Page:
From Industrial Relations To Workplace Relations: The (Resistable) Rise Of Decentralised Bargaining In Contemporary Australia
|篇名||From Industrial Relations To Workplace Relations: The (Resistable) Rise Of Decentralised Bargaining In Contemporary Australia|
|作者||Robert L. Tierney|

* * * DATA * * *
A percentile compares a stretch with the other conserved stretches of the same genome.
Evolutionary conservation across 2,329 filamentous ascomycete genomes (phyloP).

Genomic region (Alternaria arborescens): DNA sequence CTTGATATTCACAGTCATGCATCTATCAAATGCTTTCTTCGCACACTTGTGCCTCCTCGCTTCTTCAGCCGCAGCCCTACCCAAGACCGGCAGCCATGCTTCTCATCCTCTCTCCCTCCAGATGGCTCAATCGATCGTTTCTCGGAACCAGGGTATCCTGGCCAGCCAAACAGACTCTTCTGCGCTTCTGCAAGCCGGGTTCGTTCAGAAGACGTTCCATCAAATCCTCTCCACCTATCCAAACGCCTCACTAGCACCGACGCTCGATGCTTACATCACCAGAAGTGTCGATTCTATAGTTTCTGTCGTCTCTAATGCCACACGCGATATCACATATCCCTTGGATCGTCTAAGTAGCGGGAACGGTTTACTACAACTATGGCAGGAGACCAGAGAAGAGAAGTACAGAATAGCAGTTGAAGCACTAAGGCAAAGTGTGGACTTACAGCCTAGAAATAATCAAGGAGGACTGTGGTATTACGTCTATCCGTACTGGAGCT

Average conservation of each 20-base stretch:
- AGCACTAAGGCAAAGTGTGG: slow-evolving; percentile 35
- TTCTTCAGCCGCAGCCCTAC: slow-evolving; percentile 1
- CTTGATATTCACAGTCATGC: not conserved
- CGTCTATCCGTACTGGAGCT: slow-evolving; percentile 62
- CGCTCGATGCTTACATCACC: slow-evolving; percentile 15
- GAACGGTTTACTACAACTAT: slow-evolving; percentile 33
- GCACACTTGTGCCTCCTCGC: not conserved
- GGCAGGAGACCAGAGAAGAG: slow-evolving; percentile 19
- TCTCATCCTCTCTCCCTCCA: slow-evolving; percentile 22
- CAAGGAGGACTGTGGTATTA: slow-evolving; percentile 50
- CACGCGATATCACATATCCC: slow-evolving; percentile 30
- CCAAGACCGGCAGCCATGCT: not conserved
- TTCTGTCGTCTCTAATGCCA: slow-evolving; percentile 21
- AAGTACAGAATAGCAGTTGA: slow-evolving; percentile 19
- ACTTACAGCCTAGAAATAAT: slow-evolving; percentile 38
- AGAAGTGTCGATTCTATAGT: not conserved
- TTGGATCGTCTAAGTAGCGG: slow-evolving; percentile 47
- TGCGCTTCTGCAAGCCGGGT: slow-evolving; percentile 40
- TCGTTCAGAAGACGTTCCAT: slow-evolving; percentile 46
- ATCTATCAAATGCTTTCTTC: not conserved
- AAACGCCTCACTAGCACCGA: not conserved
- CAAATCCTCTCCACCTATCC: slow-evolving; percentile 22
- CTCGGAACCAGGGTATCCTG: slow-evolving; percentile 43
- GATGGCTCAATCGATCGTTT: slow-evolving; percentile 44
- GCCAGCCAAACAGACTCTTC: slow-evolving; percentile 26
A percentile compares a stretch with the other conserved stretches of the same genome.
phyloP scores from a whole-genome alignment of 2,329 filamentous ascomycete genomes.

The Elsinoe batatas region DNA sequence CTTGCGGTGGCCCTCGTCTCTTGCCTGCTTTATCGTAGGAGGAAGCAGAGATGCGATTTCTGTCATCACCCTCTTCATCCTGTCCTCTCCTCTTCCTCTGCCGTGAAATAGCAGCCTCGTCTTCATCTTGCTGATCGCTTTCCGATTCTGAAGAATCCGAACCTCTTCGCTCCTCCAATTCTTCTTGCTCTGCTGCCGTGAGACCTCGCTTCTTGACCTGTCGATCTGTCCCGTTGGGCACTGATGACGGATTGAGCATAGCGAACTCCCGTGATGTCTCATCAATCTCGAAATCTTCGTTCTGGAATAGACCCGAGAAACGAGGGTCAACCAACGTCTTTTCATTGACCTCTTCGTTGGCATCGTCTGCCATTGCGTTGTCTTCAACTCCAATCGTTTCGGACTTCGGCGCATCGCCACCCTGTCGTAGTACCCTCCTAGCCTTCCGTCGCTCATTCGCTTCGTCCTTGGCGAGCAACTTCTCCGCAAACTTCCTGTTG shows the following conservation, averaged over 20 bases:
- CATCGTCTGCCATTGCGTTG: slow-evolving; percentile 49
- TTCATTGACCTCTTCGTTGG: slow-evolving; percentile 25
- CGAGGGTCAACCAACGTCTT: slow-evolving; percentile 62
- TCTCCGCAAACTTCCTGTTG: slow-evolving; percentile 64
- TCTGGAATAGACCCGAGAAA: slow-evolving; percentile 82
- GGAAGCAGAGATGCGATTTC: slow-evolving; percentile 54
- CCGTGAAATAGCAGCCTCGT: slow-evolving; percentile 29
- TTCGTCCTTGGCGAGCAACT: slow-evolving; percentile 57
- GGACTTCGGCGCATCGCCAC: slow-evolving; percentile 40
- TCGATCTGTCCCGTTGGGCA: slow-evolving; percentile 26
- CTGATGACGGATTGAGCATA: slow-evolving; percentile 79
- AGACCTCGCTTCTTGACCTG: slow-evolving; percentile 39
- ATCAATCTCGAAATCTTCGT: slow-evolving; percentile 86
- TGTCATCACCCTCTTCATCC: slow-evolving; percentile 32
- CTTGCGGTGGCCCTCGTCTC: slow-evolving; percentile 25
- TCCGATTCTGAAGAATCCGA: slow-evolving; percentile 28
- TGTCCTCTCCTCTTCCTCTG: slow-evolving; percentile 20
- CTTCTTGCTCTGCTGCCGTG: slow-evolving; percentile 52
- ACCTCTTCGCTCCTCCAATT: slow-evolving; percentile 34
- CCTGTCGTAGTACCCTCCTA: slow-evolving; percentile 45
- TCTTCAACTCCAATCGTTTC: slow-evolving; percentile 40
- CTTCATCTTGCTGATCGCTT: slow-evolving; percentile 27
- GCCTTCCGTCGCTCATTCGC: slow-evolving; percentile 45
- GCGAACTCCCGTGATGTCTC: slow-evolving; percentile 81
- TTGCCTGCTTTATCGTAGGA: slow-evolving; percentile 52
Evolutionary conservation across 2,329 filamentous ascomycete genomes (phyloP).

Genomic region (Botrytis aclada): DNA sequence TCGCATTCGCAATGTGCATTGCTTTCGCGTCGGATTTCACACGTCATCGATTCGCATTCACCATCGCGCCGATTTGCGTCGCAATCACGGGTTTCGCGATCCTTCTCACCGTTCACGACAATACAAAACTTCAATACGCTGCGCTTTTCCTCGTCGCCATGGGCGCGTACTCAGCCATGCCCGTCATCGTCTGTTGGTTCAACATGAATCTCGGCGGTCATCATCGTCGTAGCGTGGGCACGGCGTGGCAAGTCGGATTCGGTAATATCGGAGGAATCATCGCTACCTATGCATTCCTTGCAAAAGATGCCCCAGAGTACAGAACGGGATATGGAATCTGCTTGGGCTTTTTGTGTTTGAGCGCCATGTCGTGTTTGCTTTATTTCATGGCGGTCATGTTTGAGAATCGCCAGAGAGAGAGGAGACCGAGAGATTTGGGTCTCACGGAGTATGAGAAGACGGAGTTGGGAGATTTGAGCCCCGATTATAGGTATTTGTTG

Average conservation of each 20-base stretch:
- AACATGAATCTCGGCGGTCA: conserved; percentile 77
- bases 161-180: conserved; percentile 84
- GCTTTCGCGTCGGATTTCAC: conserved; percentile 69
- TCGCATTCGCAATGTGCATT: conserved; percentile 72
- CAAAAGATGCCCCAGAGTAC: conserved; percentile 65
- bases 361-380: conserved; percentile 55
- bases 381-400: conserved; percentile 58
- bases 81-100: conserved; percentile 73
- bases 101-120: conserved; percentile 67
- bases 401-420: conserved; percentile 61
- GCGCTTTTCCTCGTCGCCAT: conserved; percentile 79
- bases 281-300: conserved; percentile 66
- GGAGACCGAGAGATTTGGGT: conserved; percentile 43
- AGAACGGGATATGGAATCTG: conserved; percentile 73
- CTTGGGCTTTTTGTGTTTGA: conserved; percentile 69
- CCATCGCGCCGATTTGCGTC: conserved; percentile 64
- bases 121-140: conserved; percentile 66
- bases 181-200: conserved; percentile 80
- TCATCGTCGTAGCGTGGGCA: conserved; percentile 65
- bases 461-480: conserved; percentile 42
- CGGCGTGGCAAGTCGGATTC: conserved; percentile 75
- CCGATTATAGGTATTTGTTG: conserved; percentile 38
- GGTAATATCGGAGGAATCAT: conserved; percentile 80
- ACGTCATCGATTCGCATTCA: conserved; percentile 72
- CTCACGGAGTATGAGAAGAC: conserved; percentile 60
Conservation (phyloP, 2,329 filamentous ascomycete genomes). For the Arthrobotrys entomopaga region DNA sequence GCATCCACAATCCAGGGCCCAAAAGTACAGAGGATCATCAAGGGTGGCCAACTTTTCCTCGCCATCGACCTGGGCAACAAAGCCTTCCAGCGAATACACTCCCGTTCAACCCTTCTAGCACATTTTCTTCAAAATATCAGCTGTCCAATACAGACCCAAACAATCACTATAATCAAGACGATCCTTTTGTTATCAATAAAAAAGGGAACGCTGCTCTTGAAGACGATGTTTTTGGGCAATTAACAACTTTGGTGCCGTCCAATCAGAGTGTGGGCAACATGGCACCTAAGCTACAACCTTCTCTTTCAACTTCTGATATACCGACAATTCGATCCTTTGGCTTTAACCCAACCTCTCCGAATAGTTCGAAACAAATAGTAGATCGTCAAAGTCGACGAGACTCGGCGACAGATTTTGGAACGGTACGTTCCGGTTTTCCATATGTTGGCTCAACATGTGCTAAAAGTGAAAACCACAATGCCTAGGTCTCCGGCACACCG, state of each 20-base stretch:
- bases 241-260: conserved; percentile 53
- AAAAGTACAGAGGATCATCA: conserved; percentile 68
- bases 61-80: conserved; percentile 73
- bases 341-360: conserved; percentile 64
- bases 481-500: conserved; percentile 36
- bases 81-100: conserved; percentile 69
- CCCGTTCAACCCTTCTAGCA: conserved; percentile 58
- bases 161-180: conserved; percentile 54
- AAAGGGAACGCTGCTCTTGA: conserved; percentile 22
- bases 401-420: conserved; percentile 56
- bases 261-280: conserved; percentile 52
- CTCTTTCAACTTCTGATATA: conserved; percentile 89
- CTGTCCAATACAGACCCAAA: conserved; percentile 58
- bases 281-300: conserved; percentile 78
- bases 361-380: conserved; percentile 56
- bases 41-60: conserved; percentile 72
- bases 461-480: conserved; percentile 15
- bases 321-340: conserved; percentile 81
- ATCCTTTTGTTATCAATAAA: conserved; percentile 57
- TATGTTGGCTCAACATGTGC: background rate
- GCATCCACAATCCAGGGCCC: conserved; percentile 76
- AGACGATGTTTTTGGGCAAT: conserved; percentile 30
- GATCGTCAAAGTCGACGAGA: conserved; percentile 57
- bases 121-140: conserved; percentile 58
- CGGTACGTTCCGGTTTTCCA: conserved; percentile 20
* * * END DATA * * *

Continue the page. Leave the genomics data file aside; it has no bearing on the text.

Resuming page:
Since 1988, the Australian industrial relations system has shifted substantially and rapidly from a highly centralised system, characterised by a distinctive formal arbitration system and by strong recognition of trade union rights and powers in collective bargaining. The shift has been towards a decentralised system, which gives primacy to enterprise agreements, which weakens the power of trade unions to intervene in enterprise-based negotiations, which erodes the arbitral model, and which attempts to insert the significance of individual contracts over collective bargaining. This shift has been, in large part, a consequence of the ascendancy of militant managerialist ideologies and strategies in the corporate sector. The advocates of this militant managerialism initially comprised a relatively small number of miners and farming representatives, among others, spreading to the country's most powerful employer association by the close of the 1980s. Recent Government and corporate offensives against the union movement have contributed to the spectacular decline in the rate of union density, however this decline has also been the consequence of widespread changes to the industrial and occupational structure of the labour market itself. Union strategies to arrest this decline have been unsuccessful hitherto.